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Flash Flood Watch in Effect at Noon Through…

Hurricane Sandy: Suffolk County Exec Declares State of Emergency

Mandatory evacuation of Fire Island ordered as Frankenstorm barrels north.

Suffolk County Executive Steve Bellone declared a State of Emergency for Suffolk County as of 8 a.m. Saturday as Hurricane Sandy continued to cut a deadly swath of destruction, with the fierce storm headed north.

Bellone also ordered the mandatory evacuation of Fire Island, with residents to vacate by 2 p.m. on Sunday.

The evacuation order was made in consultation with Islip Supervisor Tom Croci and Brookhaven Acting Supervisor Kathleen Walsh.

The Suffolk County Emergency Operations Center opened at 9:00 a.m. on Friday and will be open throughout the weekend.

The EOC coordinates the county’s response system and consists of over 40 workstations for representatives from the county, towns, villages, utilities and emergency responders.

Also in preparation for storm, which is expected to bring heavy rains, high winds, coastal flooding, downed trees and power outages to Suffolk County, the Suffolk Department of Fire, Rescue and Emergency Services began preparations for the storm.

Included in the preparations are notification by e-mail and phone to the county’s community emergency response team volunteers that they may be called into action; notification to approximately 100 county employee shelter volunteers that they may be called into action if shelters need to be opened; coordination with towns and the American Red Cross to identify a shelter in each of the 10 towns, if needed; telephone contact with special-needs persons listed as part of the Joint Emergency Evacuation Program; identification of a pet-friendly shelter and persons-with-special-needs shelter, if needed; and briefings for towns, villages and first responders throughout the weekend.

Residents who live in low-lying and flood prone areas are urged to monitor weather reports closely and listen for updates.

However, Bellone said, residents should not report to shelters until instructed to do so; 911 calls should be only for life-threatening emergencies, not for information.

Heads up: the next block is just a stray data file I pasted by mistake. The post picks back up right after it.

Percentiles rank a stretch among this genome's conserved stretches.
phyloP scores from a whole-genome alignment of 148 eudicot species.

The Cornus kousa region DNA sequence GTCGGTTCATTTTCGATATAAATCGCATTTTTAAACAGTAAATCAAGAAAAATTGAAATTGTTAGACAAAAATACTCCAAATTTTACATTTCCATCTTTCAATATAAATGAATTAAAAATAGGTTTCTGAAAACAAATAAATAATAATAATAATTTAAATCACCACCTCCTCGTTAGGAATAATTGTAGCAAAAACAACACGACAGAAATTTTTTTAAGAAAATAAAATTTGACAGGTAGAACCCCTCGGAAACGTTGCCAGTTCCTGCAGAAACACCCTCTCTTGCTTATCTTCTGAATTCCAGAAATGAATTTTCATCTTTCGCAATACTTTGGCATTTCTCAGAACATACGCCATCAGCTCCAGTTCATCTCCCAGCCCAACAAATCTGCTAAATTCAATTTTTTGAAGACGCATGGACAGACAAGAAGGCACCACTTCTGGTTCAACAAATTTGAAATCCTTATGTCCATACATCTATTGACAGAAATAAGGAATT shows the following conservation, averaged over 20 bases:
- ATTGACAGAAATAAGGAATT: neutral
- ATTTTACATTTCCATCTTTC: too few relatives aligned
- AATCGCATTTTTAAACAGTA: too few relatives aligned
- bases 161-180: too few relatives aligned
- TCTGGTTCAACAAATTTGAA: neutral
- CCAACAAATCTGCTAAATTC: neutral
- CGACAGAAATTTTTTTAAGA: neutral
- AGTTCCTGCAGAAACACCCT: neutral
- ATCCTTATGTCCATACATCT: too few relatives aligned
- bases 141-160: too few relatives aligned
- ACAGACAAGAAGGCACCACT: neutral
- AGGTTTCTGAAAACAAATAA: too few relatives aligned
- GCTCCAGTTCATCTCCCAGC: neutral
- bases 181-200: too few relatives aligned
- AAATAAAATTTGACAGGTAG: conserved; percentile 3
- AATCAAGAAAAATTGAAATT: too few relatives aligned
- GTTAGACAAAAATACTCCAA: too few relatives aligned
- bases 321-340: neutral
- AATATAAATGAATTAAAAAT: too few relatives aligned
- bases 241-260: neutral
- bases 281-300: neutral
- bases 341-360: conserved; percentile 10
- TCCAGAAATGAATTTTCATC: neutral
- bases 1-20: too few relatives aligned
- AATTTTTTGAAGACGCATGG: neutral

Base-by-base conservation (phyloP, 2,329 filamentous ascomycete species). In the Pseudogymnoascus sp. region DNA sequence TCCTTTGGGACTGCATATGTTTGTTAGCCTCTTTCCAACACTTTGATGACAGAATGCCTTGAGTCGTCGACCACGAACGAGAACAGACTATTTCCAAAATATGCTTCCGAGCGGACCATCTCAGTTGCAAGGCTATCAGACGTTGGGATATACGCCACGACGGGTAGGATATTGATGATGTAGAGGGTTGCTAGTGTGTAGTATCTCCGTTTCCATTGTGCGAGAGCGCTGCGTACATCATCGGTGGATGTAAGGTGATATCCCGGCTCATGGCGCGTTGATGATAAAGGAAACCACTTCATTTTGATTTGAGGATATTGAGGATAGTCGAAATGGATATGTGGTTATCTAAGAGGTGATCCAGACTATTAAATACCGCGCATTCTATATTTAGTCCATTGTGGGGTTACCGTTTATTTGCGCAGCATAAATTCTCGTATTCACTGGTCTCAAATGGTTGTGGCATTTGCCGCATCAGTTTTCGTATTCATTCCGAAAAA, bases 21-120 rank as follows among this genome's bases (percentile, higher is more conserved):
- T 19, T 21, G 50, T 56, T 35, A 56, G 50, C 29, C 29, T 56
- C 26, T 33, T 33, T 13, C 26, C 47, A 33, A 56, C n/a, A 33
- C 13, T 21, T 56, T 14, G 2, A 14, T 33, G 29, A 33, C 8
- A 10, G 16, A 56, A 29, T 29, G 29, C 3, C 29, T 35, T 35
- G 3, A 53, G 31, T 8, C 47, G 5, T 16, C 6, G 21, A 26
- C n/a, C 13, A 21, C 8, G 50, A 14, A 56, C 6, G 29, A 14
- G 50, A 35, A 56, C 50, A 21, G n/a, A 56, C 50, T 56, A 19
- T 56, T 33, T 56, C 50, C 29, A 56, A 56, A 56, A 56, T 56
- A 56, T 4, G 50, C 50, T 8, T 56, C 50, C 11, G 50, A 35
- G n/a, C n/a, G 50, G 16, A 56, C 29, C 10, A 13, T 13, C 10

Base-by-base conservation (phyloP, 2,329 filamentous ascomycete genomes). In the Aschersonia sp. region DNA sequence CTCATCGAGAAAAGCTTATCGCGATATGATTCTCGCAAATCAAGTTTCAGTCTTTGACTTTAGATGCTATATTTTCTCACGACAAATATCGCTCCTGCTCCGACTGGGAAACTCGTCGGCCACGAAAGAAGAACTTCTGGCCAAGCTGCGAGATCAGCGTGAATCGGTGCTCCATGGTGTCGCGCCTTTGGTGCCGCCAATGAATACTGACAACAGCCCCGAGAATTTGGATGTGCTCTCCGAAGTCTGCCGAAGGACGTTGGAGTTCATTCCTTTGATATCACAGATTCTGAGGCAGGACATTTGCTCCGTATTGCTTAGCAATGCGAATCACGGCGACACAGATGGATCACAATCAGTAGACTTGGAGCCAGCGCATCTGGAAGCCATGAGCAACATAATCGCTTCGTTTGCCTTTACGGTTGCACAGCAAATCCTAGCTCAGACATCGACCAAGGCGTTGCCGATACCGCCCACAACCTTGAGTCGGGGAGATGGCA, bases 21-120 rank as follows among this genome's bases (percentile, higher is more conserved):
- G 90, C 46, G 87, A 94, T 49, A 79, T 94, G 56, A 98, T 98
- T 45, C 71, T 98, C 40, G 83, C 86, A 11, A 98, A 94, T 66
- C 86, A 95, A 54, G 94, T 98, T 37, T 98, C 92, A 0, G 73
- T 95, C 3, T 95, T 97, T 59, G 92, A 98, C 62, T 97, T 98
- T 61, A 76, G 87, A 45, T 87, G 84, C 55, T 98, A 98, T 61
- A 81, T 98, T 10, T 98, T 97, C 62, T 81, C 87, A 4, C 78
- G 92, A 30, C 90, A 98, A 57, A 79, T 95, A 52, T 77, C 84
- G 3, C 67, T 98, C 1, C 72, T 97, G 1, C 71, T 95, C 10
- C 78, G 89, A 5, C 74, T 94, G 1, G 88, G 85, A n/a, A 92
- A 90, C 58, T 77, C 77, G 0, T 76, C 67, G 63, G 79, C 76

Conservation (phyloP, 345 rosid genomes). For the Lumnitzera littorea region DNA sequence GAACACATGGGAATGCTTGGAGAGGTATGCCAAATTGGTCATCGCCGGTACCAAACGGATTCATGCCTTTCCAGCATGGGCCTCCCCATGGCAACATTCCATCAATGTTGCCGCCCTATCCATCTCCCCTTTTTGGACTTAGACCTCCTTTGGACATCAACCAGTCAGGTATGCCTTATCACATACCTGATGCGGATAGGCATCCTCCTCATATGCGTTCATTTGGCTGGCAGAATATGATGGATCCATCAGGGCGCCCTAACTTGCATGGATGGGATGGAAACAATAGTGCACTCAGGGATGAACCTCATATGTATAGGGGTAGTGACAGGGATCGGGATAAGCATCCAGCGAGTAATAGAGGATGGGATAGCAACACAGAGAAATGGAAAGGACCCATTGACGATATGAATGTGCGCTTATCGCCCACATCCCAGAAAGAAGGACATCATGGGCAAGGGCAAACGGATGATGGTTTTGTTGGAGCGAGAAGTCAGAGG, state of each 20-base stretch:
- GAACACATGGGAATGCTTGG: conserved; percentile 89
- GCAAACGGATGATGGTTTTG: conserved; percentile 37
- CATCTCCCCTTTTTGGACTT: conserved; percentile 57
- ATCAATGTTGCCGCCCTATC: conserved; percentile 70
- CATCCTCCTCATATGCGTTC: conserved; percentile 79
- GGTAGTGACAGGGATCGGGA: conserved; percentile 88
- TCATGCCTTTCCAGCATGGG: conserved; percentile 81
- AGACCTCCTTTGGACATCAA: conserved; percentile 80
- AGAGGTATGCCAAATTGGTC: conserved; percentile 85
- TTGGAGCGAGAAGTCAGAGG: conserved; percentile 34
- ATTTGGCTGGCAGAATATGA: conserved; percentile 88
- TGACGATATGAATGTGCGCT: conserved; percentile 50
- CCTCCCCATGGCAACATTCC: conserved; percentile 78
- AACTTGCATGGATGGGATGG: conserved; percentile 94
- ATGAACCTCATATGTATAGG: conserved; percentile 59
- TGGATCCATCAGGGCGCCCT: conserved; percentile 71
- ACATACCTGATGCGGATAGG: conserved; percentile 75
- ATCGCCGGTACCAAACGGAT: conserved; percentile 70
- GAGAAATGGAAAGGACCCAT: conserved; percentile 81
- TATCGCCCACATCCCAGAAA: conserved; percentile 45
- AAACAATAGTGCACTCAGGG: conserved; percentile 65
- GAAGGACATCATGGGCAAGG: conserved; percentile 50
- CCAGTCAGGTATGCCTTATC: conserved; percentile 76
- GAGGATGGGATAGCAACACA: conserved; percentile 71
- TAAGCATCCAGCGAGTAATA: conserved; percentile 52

Residents with non-emergency situations can use the SCPD non-emergency number, 631-852-COPS (631-852-2677) or the Suffolk County Fire, Rescue and Emergency Services line at 631-852-4900. 

In order to prepare for the storm, residents should be sure their family’s emergency supply kit is ready and enough food, water, medication, and other necessities are stocked up to sustain families and pets for at least 72 hours.

As power outages and flooding could occur, a cooler should be kept to ensure food safety.

In addition, a communication plan should be set up with family members and friends, with texting a viable means of communication if power lines are downed.

Also, Bellone said, avoid walking or driving through flooded areas.

Residents can find up-to-the-minute forecast information at www.weather.gov, or http://mobile.weather.gov on phones.     

Argile October 28, 2012 at 01:43 AM
I heard the MTA was going to shut down service which is no big deal considering they do that already when the sun is shining and not a cloud in the sky.....
Lowtides October 28, 2012 at 01:55 AM
come on robkz!. Really???
NPTGirl October 28, 2012 at 12:39 PM
Better safe than sorry... Wondering about schools.....
christie nicolle October 29, 2012 at 07:09 PM
he should declare a state of emergency for upcoming Left wingers' meltdown when President Mitt Romney is sworn in! Just think: Obama will be gone with the wind! Go Mittens***

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